For instance, article 80 is quite interesting. It proposes that committees be setup consisting of employers, social insurance participants and trade unions, legal experts and economic experts to oversee the management of these funds as supervisory bodies. That sounds very promising in theory. How these committees are formed in practice will determine how much transparency is injected into the system.
Despite all the legal provisions aimed at enhancing transparency and creating a more healthy system, the law can be accused of lacking teeth. For instance articles 87 and 88 impose punishments for organizations or individuals that make fraudulent claims or forge documents. However the fines imposed on such organizations or individuals are restricted to 200 - 500 percent of the amount of the claim made, hardly a punitive punishment. There may be organizations and / or individuals that come to the conclusion that the punishment does not adequately fit the crime, and will continue to abuse the system.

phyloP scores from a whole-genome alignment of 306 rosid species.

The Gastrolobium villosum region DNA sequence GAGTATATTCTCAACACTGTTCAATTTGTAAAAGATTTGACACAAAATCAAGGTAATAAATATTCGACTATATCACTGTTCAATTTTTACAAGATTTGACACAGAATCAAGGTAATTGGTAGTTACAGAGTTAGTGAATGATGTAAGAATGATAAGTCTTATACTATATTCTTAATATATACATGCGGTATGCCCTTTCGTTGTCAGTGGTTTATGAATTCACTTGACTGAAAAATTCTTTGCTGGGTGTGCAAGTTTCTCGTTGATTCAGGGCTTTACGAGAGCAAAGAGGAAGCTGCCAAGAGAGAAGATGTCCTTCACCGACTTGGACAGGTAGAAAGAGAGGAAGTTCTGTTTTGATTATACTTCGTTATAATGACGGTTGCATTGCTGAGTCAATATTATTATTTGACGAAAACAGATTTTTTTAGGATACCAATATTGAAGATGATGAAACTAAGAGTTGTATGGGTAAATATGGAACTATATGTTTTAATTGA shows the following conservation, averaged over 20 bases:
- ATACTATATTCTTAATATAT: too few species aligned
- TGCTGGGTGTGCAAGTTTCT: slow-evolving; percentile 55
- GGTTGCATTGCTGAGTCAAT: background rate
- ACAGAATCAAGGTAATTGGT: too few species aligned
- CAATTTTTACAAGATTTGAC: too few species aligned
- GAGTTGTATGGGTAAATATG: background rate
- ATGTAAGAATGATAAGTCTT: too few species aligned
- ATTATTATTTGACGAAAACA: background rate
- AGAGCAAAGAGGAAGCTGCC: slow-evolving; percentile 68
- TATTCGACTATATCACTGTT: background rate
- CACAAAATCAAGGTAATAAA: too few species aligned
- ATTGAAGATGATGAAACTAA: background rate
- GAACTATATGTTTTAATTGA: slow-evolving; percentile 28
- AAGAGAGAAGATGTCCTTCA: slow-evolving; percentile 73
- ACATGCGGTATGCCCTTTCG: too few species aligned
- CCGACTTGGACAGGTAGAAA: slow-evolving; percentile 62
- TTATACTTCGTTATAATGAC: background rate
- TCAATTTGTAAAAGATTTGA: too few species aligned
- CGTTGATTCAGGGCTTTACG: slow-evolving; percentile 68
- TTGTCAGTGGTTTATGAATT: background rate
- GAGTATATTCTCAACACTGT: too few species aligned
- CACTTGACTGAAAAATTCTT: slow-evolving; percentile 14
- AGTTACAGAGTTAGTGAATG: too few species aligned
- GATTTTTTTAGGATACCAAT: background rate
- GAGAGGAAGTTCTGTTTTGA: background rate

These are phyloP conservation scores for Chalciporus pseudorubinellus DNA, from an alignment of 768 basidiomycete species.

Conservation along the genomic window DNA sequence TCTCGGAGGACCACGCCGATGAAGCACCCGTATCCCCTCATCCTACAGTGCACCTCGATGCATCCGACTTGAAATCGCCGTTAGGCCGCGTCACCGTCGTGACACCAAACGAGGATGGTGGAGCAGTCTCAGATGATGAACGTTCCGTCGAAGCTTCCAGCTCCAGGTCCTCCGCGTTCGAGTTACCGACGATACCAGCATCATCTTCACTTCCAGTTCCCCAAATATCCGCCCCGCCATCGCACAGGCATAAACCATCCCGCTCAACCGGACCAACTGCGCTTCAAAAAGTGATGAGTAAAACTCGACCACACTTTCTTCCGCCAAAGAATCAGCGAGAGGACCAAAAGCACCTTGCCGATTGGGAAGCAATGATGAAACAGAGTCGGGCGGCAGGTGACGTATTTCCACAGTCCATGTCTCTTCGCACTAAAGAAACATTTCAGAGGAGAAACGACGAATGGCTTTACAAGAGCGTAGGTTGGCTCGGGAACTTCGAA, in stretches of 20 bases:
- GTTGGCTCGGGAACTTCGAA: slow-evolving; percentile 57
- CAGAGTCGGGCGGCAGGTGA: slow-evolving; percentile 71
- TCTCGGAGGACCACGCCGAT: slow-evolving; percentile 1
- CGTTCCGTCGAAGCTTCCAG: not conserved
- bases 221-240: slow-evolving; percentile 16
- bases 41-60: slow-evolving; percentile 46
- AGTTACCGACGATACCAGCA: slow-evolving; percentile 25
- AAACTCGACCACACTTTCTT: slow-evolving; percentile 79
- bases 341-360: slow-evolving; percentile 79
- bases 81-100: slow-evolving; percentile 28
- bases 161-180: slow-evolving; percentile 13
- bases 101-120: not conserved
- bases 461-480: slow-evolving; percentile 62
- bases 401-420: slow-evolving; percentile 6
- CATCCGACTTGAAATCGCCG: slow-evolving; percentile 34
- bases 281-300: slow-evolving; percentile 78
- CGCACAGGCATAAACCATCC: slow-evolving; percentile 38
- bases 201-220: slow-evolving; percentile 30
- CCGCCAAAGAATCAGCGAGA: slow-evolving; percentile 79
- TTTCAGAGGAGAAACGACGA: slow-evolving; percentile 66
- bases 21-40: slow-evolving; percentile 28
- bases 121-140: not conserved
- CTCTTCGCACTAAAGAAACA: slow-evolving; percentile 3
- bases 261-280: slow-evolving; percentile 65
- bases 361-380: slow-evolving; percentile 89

As a final comment on this law, one of the articles (article 97) could have the biggest impact on readers of this publication. It states that foreigners working in China should be covered by this law. The vague nature of this statement and the fact that it seems to have been tacked onto the end of the document suggests that the government, when drafting this law, had not really considered the ramifications of extending coverage under the Chinese social security system to foreigners.
Dezan Shira & Associates is a specialized foreign indirect investment practice, providing business and legal advisory, tax, accounting, payroll and due diligence service to multinationals investing in China, Hong Kong, India, and Vietnam. Established in 1992, the firm is a leading regional practice in Asia with twenty offices in four jurisdictions, employing over 170 business advisory and tax professionals. To contact Dezan Shira & Associates please email email@example.com or visit www.dezshira.com.